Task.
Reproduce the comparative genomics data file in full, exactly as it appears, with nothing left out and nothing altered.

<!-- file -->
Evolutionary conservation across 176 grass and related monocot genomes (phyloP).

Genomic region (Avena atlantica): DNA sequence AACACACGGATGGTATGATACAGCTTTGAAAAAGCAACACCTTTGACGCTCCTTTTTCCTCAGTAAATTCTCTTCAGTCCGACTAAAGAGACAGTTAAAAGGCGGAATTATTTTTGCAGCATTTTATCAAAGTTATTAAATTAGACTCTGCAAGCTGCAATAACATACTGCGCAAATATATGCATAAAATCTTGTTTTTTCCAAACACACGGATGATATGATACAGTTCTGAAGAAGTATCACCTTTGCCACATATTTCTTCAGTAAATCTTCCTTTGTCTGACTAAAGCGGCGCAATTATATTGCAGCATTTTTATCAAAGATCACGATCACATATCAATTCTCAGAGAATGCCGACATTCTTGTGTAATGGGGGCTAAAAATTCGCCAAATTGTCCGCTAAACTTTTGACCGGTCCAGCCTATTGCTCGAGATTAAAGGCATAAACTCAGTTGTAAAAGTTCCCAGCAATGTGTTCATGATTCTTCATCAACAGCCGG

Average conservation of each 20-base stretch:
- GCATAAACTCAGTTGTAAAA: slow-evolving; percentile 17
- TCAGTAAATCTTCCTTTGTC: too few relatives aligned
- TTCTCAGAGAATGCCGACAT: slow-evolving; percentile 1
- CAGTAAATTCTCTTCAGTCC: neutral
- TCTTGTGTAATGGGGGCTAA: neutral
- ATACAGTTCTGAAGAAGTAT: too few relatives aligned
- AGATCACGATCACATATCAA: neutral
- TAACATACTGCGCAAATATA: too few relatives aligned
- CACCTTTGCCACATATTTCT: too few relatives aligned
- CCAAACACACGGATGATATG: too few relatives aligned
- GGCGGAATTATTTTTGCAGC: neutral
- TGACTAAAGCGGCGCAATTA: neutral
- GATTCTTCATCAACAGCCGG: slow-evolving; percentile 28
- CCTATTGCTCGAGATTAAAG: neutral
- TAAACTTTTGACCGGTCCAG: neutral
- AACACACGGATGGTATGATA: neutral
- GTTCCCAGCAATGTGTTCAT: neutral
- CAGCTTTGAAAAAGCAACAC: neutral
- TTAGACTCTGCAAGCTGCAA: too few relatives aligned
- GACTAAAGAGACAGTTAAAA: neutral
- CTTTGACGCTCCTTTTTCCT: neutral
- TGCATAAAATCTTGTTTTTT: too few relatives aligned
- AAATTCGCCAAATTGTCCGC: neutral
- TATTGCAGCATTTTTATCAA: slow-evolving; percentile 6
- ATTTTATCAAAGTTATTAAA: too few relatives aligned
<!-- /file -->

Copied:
Evolutionary conservation across 176 grass and related monocot genomes (phyloP).

Genomic region (Avena atlantica): DNA sequence AACACACGGATGGTATGATACAGCTTTGAAAAAGCAACACCTTTGACGCTCCTTTTTCCTCAGTAAATTCTCTTCAGTCCGACTAAAGAGACAGTTAAAAGGCGGAATTATTTTTGCAGCATTTTATCAAAGTTATTAAATTAGACTCTGCAAGCTGCAATAACATACTGCGCAAATATATGCATAAAATCTTGTTTTTTCCAAACACACGGATGATATGATACAGTTCTGAAGAAGTATCACCTTTGCCACATATTTCTTCAGTAAATCTTCCTTTGTCTGACTAAAGCGGCGCAATTATATTGCAGCATTTTTATCAAAGATCACGATCACATATCAATTCTCAGAGAATGCCGACATTCTTGTGTAATGGGGGCTAAAAATTCGCCAAATTGTCCGCTAAACTTTTGACCGGTCCAGCCTATTGCTCGAGATTAAAGGCATAAACTCAGTTGTAAAAGTTCCCAGCAATGTGTTCATGATTCTTCATCAACAGCCGG

Average conservation of each 20-base stretch:
- GCATAAACTCAGTTGTAAAA: slow-evolving; percentile 17
- TCAGTAAATCTTCCTTTGTC: too few relatives aligned
- TTCTCAGAGAATGCCGACAT: slow-evolving; percentile 1
- CAGTAAATTCTCTTCAGTCC: neutral
- TCTTGTGTAATGGGGGCTAA: neutral
- ATACAGTTCTGAAGAAGTAT: too few relatives aligned
- AGATCACGATCACATATCAA: neutral
- TAACATACTGCGCAAATATA: too few relatives aligned
- CACCTTTGCCACATATTTCT: too few relatives aligned
- CCAAACACACGGATGATATG: too few relatives aligned
- GGCGGAATTATTTTTGCAGC: neutral
- TGACTAAAGCGGCGCAATTA: neutral
- GATTCTTCATCAACAGCCGG: slow-evolving; percentile 28
- CCTATTGCTCGAGATTAAAG: neutral
- TAAACTTTTGACCGGTCCAG: neutral
- AACACACGGATGGTATGATA: neutral
- GTTCCCAGCAATGTGTTCAT: neutral
- CAGCTTTGAAAAAGCAACAC: neutral
- TTAGACTCTGCAAGCTGCAA: too few relatives aligned
- GACTAAAGAGACAGTTAAAA: neutral
- CTTTGACGCTCCTTTTTCCT: neutral
- TGCATAAAATCTTGTTTTTT: too few relatives aligned
- AAATTCGCCAAATTGTCCGC: neutral
- TATTGCAGCATTTTTATCAA: slow-evolving; percentile 6
- ATTTTATCAAAGTTATTAAA: too few relatives aligned